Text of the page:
How to Make Garden Compost


Although there are various ways to make garden compost, all have the same objectives in common, to create ideal conditions for beneficial bacteria to thrive. A warm, well aerated, free draining, non-acidic environment is needed. Success with compost depends on a healthy population of bacteria, which break down green vegetation into the sweet smelling, brown, crumbly, valuable manure known as garden compost.

COMPOSTING IN BINS

The easiest and tidiest way to make good compost in a small garden is to use a proprietary compost bin of some sort. Bins with slatted wooden sides are traditional, and when lidded they provide close to ideal conditions. Those with one side that is removable make for ease of access.

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Plastic bins with perforated, insulated sides keep in warmth and regulate aeration; their tight-fitting lids reduce heat loss to a minimum and keep out rain, so eliminating the wash-out of valuable nutrients. In small gardens it is often best to opt for the type of bin where green material is fed in at the top and rotted compost forked out at the bottom, as an ongoing process.

Another useful type of plastic bin has sloping unperforated sides. In use the bins are simply lifted off to expose the rotted compost. It is very important not to over-consolidate in this type of bin, so read the maker’s instructions carefully.

In large gardens, consider two or even three bins, with the idea that as one bin is being filled another is rotting down and a third being emptied.

A cheaper alternative to bins is to build up the compost in a free-standing heap. Provided the heap is kept covered with heavy duty plastic, well weighted down at the corners to exclude rain and keep in warmth, a free-standing heap is quite satisfactory. However, aim to make the heap at least 90 cm (3 ft) square to create sufficient warmth. The chief drawback to this method is that free­standing compost heaps always tend to look rather untidy in small gardens.

Making the compost

Whether you are working with containers or free­standing heaps, unless a bin with a fixed perforated base is being used, begin by creating a well drained base. An 8 cm (3 in) layer of brushwood is best, but stones will suffice. Healthy vegetation waste is then built up, sandwich fashion, gradually throughout the season. Lay down layers of about 10 cm (4 in) at a time, alternating the green materials with a sprinkling of general fertilizer. The alternative is to use proprietary compost activator as the makers recommend.

The more varied the mix of waste materials the better. Aim for a balance of coarse waste and fine. Chop up coarse materials and mix with the likes of lawn clippings. Dry fibrous materials will not rot down satisfactorily on their own; and if too much soft, succulent waste is included, such as unrelieved grass clippings, the compost is likely to lack aeration and become a slimy, evil-smelling mass. A good sample of garden compost has a pleasantly earthy smell — and is brown and crumbly in texture.

What to include

Lawn clippings, annual weeds, household vegetable trimmings, pea and bean haulm, soft deciduous hedge trimmings in moderation and deciduous leaves can all be added to the compost heap/bin. Never include weeds that are setting seeds; difficult perennial weeds like couch, buttercup, nettle, dock, ground elder, thistle and convolvulus; pest and disease infected plants; woody material like brussels sprout stalks; chemically treated weeds or lawn clippings; anything contaminated with creosote or other wood preservative; or cooked vegetable waste and anything greasy — they will only attract vermin.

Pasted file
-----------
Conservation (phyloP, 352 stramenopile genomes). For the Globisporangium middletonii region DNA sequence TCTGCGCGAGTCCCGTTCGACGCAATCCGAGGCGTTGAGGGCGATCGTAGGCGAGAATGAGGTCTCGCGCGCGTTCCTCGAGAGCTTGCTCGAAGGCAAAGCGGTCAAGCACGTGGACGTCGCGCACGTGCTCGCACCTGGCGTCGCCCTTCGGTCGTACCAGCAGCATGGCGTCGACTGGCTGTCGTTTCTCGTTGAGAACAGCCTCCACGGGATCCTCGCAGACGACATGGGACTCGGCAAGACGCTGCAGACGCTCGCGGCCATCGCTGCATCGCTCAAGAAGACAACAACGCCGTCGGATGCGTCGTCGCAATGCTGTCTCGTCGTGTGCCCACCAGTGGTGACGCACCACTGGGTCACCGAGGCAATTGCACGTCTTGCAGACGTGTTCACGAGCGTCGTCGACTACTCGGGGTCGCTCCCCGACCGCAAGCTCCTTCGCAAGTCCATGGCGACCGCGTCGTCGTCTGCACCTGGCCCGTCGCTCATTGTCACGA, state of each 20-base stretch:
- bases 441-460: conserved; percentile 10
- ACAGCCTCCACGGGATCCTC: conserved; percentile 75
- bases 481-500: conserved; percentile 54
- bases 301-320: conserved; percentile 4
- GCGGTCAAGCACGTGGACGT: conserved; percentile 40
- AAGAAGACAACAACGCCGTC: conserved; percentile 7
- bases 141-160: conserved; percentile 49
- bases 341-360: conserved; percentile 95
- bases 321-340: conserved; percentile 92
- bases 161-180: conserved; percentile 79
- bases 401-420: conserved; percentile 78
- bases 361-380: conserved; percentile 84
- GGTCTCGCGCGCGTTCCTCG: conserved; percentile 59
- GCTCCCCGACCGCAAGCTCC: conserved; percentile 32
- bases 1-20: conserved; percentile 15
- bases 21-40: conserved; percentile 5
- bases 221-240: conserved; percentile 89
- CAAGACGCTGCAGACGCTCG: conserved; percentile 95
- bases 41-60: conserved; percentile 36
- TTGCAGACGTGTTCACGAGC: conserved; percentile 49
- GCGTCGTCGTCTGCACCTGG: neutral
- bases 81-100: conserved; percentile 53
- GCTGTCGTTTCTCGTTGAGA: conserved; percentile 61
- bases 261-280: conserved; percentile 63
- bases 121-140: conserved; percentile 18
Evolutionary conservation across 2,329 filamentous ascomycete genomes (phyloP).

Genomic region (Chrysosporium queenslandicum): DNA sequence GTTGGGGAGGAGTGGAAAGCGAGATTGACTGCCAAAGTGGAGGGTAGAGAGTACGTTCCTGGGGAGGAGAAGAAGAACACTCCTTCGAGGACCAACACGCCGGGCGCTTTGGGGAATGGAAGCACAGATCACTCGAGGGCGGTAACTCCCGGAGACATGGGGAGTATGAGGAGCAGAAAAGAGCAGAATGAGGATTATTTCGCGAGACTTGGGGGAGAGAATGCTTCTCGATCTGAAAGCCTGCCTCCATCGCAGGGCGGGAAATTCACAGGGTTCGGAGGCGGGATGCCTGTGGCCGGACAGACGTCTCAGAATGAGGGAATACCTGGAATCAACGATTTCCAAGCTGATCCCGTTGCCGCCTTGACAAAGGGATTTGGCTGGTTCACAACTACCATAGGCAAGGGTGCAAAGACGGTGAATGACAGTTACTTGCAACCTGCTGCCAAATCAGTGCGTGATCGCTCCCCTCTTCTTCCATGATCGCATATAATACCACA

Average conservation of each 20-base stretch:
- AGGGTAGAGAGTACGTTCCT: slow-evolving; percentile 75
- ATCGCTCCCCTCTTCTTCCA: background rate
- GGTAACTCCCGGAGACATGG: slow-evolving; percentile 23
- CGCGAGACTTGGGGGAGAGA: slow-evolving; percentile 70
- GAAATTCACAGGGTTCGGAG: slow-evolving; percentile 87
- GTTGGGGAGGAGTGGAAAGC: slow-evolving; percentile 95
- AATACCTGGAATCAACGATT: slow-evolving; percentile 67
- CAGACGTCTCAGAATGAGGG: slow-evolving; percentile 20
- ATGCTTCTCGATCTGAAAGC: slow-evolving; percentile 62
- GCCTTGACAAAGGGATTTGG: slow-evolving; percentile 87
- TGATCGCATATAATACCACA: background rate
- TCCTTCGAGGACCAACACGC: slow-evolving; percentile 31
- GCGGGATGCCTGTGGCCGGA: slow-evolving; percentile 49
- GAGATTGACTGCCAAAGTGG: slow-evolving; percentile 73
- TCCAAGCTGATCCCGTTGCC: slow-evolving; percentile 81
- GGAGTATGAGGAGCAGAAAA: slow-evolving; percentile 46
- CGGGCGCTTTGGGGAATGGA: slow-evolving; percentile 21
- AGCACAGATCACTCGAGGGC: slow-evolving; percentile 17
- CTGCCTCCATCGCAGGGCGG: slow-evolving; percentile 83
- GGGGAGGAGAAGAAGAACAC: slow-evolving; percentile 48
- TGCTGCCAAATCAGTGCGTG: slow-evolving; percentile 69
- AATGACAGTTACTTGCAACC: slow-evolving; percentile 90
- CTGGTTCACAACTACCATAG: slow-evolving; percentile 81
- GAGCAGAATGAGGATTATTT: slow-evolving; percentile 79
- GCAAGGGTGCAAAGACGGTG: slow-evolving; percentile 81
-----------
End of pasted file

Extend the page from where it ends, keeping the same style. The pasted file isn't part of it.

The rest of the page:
Where large quantities of compost are envisaged — say, to improve difficult soils — rarely are sufficient quantities of compostable materials available in small gardens. Under these circumstances, it is well worth buying in straw (or similar) to make up bulk. But do first check on the possibility of chemical contamination in the form of weedkillers and the like, and give such products the go by. Perhaps spent hops may be available at a local brewery? They too are useful to make up bulk.

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How long does it take?

Compost can be ready to use within four months or less, but a lot depends on the season. Waste put down at the beginning of winter is going to take a lot longer to decompose than the same amount put down in spring. When emptying the bin/heap, use any incompletely rotted compost from the outside to start off the next heap.

MAKING LEAFMOULD

Deciduous leaves (not evergreen) can be included in the general compost bin, but because the addition of any quantity of leaves to the general bin tends to slow down rotting, many gardeners prefer to compost them separately into leafmould. Again, a compost bin is the tidiest way of dealing with leaves. But a cheaper alternative, where space permits, is to construct a compound of about 90 cm (3 ft) square and of a similar depth. Make it in an out-of-the-way spot. Attach chicken wire to four corner posts, line with perforated plastic, and keep covered between fillings. Moist leaves are built up in layers in the same way as when composting general vegetation.

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About the Author: Greenery always attracts Arthur Kunkle. He has a big garden where he plants many fruits and vegetables. His passion for gardening motivates him to write and share different tips on gardening.

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